Friday, June 08, 2007

Update on a Stalled Atmosphere

Reanalysis-1 (R1) data flow problems into ESRL/PSD have been solved meaning the AAM and GSDM/GWO plots are being reasonably updated .

This posting will be abbreviated due to time constraints. There has not been much change to the global distribution of tropical and subtropical SSTs since 6/4. Weak cool anomalies have developed across portions of the Arabian Sea in the wake of Severe Hurricane (Category 5 on the Saffir-Simpson Scale) Gonu. In fact, even though Gonu may have been the strongest tropical cyclone on record in that region, there was a weak MJO related week-1 signal to predicting the possibility of the occurrence of at least a tropical cyclone in that region. SST anomalies have dropped to at least ~minus 2C west of South America along the Pacific cold tongue (down to ~200m to 160W per TAO data) while some warming has occurred across the equatorial Atlantic. The development of La-Nina remains unclear, especially since the tropical west Pacific Ocean remains above normal (stated scientifically, understanding other discussions on this matter). The recent increase in the trades across that region may lead to respectable cooling there (as a response to the recent Indian Ocean convection).

I think the MJO dynamical signal remains stalled in the region of Africa per several monitoring tools such as OLR and upper tropospheric velocity potential. Tropical convection has been getting better organized ~5N/40-60E during the last few days. Per full disk satellite imagery enhanced rainfall covers much of the Arabian Sea into the Indian Monsoon region (3 day averaged OLRA ~minus 50 W/m**2 per BMRC). There has been suppression from Southeast China into the west Pacific. However, intense clusters of thunderstorms are rapidly developing across the “dangerous” west central and tropical northwest Pacific Ocean. Twin upper tropospheric tropical anticyclones have been intensifying across the Indian Ocean. Additionally, there has been a general increase in upper tropospheric zonal mean anomalous easterly wind flow throughout the deep tropical and subtropical atmospheres over the last few days, particularly north of the equator. Anomalous zonal mean westerly flow remains ~30-35 N and S (~10m/s at 200mb).

The global weather-climate situation remains solidly in GSDM Stage 1. As shown by the GWO phase space plot, there has been a recent small orbit due to the latest mountain/frictional torque index cycle. Interestingly, there has been a drift toward the right side of this plot during the last few months. I speculate contributions to this drift (meaning a slow increase in westerly flow throughout the atmosphere) have come from the mountain/frictional torque index cycles as well as the west Pacific Ocean tropical convection.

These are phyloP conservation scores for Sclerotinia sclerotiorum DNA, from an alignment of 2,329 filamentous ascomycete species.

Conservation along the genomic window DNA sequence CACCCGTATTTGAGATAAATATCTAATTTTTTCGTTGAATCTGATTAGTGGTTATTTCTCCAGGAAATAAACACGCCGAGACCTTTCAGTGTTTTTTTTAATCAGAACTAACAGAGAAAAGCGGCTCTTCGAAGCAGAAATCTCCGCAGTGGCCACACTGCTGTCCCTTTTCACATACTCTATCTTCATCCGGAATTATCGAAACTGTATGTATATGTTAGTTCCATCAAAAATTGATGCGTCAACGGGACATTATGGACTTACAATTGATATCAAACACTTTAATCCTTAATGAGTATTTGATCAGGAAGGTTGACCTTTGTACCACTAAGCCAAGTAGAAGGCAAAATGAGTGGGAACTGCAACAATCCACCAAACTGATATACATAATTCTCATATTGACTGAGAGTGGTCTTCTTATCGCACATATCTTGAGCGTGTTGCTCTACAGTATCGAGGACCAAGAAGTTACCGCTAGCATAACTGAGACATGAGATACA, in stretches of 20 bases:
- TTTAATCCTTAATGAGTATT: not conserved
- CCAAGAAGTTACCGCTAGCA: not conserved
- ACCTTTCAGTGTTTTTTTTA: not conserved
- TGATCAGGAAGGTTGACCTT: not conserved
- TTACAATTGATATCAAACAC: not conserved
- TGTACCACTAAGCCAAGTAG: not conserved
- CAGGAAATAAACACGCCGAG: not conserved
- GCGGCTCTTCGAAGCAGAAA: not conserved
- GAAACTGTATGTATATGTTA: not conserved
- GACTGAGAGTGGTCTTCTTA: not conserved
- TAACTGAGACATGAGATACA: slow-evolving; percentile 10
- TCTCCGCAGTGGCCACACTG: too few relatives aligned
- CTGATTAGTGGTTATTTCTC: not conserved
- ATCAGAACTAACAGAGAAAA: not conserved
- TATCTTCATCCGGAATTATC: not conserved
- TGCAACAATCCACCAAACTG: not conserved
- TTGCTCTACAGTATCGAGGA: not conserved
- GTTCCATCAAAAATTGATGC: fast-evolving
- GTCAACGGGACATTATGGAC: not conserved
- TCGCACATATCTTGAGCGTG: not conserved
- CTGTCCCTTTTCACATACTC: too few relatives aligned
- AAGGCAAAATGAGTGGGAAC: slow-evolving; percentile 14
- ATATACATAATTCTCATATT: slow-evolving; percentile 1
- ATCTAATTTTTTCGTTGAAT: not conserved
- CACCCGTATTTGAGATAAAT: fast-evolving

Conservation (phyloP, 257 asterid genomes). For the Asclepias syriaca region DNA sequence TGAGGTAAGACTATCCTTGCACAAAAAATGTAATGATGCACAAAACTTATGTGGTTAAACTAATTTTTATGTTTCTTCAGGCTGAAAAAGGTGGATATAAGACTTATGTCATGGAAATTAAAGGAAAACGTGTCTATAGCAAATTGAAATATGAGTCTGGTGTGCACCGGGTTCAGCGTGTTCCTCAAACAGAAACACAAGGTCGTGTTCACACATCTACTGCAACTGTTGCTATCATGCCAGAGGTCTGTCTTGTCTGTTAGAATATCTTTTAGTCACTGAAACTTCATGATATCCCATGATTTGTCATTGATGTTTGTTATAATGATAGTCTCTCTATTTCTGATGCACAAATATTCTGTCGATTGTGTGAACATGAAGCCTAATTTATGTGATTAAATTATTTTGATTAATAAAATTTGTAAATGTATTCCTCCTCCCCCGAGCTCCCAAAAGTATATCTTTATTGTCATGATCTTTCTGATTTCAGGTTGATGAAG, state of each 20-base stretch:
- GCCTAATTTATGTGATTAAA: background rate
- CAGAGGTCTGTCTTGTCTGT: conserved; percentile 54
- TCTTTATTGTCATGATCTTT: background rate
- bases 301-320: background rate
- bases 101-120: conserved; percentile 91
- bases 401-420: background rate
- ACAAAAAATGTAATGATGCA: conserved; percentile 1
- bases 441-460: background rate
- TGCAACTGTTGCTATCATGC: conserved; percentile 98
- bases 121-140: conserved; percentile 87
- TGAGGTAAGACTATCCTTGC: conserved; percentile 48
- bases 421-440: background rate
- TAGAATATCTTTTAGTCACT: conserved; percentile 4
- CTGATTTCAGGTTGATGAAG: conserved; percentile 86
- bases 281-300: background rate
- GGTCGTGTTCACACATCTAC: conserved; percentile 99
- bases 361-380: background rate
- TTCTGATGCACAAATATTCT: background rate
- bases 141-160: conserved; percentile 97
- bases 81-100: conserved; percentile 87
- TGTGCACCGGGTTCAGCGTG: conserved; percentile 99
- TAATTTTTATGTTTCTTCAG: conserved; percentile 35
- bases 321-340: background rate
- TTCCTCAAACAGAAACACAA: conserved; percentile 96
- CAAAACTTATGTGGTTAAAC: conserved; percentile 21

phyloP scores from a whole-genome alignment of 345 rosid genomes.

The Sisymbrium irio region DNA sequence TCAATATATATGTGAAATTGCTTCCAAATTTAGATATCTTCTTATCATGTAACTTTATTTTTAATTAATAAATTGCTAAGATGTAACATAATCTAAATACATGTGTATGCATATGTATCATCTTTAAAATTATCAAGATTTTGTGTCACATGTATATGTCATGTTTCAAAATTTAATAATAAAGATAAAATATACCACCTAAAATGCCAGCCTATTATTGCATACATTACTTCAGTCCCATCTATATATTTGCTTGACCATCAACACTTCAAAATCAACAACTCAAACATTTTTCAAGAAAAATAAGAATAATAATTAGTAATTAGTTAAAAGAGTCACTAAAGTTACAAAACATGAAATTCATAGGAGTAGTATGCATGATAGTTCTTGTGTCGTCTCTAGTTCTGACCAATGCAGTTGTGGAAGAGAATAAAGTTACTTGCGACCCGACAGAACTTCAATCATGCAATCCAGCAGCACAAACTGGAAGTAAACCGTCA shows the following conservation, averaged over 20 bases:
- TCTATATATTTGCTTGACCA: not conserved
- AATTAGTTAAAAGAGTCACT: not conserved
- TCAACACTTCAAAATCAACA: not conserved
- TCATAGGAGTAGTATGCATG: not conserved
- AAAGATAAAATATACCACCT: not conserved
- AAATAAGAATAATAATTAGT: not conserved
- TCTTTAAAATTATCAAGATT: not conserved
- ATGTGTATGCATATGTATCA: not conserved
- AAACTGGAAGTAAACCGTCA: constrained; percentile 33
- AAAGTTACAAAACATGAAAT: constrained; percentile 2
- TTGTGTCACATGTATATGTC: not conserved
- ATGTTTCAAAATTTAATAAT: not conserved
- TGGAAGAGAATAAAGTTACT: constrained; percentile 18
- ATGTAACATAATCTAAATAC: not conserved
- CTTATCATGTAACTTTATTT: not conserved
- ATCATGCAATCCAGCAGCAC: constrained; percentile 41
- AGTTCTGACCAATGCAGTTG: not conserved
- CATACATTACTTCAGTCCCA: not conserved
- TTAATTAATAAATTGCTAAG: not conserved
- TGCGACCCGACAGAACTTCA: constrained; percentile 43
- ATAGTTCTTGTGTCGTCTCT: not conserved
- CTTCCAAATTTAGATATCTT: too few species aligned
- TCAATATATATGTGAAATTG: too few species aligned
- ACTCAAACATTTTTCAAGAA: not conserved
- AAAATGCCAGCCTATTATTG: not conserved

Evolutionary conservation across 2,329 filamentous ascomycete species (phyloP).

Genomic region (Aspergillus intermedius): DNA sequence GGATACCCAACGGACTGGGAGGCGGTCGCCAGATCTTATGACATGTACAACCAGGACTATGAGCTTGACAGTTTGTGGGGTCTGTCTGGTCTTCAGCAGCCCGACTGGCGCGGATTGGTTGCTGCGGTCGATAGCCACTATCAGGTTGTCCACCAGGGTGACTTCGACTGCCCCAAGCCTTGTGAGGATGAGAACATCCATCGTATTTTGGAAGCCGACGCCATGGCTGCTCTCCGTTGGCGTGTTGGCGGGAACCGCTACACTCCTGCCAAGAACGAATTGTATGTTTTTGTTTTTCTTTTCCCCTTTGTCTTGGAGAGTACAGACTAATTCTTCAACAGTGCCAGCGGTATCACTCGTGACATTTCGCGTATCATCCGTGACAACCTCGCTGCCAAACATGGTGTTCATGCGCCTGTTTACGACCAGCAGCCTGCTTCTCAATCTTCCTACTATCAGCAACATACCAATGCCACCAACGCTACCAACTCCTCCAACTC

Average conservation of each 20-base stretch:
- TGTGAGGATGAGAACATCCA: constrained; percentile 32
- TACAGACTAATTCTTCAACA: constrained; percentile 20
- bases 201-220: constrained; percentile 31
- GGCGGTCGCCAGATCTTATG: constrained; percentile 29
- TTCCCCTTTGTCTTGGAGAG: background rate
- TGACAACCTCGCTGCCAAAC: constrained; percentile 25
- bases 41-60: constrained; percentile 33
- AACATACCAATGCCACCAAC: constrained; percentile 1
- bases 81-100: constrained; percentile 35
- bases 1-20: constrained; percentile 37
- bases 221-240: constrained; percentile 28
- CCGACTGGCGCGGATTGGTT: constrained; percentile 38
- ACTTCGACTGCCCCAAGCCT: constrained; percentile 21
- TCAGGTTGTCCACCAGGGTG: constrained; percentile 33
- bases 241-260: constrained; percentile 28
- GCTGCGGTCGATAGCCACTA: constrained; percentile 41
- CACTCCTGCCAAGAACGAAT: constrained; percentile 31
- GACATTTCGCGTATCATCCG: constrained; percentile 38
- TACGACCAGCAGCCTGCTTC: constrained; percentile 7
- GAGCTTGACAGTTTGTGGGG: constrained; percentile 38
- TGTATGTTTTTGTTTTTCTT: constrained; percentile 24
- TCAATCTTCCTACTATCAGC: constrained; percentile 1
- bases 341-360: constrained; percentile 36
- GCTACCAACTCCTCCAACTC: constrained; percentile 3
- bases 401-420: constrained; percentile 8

It is probable the MJO dynamical signal will drift east and north (typical of boreal summer) during the next few weeks, possibly reaching the warm west and northwest Pacific Ocean during weeks 3-4. It is also probable there will be separate flare-ups across the west Pacific Ocean within our stationary to slowly evolving GSDM Stage 1 atmosphere. This suggests the Indian Monsoon will remain active, while the Indo-China and Southeast Asian regions possibly intensify. Tropical cyclone risks may increase southeast of the Philippines by ~week 3.

More strong western USA troughs with downstream south central-eastern states ridging will continue for at least the next 10 days. Related to the seasonal cycle, perhaps by ~week 3 a trough may become established around the Pacific Northwest supporting intense summertime ridging across particularly the south central/central USA. Many numerical ensemble prediction systems have been suggesting ridge conditions over the Desert Southwest by week 2, attributable as a “pre-monsoon” signal by some. The latter is not a meteorological reason, in terms of the dynamics of subseasonal variability including the behaviors described by GSDM. In fact, I can easily see more strong troughs impacting the Pacific Northwest into the Plains going into July. Weather ramifications for the USA I think are understood.


An experimental phase space plot of the GSDM (depicting a global wind oscillation) utilizing normalized relative AAM time tendency (Y-axis) and normalized relative AAM (X-axis) can be found at

These are probabilistic statements, and work is ongoing to quantify in future posts. I hope the opportunity will arise soon to have a dedicated web page effort for our work. The WB (2007) paper on the GSDM has been published in the February issue of MWR. I will try to write a discussion early next week.

Ed Berry

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